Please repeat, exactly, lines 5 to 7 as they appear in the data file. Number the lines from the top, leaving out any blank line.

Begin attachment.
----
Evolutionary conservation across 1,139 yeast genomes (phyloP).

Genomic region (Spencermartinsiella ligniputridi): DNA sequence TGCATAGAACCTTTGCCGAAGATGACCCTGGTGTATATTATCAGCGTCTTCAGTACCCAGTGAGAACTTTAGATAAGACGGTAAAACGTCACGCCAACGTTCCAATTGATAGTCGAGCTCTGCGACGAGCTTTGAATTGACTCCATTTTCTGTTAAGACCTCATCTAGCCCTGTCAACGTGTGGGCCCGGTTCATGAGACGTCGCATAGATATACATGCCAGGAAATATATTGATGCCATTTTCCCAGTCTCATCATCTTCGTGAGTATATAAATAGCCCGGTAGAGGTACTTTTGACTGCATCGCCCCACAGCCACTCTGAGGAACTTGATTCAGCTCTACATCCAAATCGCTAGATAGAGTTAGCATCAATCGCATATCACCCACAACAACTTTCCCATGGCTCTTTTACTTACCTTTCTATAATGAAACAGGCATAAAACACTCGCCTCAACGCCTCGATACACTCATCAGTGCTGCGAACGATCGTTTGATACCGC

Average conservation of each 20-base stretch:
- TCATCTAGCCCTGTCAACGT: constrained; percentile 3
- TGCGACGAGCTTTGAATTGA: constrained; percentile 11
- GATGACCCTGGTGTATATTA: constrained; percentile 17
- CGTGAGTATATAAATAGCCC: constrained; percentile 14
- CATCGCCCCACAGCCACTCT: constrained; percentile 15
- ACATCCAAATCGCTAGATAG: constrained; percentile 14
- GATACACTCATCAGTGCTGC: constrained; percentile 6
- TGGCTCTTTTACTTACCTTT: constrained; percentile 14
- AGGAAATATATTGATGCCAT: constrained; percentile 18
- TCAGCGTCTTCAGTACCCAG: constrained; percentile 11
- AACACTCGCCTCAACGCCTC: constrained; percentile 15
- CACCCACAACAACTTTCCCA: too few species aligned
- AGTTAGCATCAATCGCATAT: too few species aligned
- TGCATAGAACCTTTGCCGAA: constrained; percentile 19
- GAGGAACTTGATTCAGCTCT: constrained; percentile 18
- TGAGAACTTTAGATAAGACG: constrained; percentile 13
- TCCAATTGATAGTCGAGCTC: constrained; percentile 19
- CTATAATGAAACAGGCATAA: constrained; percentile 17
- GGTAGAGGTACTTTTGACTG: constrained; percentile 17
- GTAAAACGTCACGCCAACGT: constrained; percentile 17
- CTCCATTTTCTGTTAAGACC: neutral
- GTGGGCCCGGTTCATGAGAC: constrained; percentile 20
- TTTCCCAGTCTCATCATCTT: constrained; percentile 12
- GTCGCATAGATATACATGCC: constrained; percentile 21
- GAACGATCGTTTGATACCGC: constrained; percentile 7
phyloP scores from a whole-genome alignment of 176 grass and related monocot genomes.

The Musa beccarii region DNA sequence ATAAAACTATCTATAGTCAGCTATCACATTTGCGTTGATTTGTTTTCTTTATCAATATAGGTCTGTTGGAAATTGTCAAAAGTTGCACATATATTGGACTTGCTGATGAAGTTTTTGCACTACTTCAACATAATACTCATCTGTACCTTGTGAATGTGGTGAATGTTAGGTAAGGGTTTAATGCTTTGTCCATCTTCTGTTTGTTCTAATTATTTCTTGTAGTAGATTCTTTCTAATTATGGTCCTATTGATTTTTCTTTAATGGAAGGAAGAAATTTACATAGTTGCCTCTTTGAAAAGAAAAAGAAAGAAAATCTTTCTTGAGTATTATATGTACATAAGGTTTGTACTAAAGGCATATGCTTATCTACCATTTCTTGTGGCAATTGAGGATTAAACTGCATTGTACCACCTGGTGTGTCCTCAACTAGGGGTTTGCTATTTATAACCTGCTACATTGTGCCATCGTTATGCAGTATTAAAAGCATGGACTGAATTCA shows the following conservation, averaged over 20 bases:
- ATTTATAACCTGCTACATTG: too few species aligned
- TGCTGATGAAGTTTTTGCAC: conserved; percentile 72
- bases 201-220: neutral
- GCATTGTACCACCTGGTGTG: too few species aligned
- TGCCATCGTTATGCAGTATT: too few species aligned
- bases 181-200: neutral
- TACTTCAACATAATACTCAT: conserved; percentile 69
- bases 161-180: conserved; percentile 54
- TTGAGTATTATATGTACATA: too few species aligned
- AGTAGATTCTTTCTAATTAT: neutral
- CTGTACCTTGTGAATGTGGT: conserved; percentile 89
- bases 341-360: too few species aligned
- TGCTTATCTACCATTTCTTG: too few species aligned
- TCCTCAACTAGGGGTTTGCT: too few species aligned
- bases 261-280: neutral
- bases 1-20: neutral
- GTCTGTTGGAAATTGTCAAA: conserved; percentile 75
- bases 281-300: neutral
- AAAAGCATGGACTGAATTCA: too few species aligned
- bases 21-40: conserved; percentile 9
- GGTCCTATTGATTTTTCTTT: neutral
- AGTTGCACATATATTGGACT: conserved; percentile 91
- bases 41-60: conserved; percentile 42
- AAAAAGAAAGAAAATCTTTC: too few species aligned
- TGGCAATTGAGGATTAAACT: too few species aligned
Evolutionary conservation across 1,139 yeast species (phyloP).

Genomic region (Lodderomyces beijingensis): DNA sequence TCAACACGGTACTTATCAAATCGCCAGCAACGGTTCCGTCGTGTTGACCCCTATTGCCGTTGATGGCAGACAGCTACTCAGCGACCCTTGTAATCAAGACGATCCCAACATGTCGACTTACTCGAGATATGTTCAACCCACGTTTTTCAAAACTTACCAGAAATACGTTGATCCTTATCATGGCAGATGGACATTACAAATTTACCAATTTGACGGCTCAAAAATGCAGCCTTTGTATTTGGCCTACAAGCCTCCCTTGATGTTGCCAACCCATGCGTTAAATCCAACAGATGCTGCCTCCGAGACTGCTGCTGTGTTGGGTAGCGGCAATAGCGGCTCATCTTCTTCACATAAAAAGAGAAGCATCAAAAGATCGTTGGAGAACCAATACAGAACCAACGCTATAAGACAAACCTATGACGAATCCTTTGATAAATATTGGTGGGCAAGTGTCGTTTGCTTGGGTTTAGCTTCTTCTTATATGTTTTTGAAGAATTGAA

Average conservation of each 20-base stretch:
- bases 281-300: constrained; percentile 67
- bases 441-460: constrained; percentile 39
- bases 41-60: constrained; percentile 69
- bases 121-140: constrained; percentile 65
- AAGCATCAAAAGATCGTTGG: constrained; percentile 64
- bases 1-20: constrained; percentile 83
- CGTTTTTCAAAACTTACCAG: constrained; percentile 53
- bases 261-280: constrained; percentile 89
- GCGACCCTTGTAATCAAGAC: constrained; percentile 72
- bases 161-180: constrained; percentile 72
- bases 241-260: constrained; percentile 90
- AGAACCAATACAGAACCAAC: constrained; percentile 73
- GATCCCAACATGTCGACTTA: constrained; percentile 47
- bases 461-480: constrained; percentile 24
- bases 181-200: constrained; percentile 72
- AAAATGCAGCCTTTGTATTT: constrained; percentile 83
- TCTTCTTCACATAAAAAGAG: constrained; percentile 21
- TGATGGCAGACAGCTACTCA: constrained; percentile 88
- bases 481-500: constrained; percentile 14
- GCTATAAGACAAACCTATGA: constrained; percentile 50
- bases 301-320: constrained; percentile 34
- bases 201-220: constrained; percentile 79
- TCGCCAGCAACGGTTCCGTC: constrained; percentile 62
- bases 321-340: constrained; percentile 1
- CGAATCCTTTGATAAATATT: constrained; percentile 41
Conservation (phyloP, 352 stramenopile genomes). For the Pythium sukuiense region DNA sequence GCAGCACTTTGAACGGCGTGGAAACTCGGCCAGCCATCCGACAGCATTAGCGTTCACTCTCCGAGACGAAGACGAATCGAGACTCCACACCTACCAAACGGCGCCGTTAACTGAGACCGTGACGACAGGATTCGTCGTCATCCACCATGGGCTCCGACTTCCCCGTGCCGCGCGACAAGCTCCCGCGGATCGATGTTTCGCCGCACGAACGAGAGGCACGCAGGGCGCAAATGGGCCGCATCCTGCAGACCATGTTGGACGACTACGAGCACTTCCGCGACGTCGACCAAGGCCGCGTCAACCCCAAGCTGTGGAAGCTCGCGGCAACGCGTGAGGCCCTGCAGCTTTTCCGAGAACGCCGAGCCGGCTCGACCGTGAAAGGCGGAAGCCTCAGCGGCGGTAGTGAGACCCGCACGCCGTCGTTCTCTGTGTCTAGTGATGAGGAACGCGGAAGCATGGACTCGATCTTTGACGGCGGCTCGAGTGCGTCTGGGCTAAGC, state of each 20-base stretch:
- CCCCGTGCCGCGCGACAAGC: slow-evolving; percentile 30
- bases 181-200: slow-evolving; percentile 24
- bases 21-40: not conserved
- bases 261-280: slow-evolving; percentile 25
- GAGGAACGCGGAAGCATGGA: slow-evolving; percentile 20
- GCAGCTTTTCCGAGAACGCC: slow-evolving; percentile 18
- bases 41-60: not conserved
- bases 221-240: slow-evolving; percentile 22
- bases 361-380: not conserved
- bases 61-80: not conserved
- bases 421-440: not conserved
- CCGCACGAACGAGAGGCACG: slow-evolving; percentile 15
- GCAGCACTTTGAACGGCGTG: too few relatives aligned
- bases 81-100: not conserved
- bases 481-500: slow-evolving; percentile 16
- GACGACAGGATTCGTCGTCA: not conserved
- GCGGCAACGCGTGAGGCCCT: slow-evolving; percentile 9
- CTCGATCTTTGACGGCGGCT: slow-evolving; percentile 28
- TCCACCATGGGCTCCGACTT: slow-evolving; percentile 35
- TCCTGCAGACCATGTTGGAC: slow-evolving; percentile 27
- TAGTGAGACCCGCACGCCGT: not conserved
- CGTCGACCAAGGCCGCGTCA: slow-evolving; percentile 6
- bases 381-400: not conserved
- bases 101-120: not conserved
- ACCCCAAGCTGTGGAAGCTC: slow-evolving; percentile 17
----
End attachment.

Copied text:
- TGCGACGAGCTTTGAATTGA: constrained; percentile 11
- GATGACCCTGGTGTATATTA: constrained; percentile 17
- CGTGAGTATATAAATAGCCC: constrained; percentile 14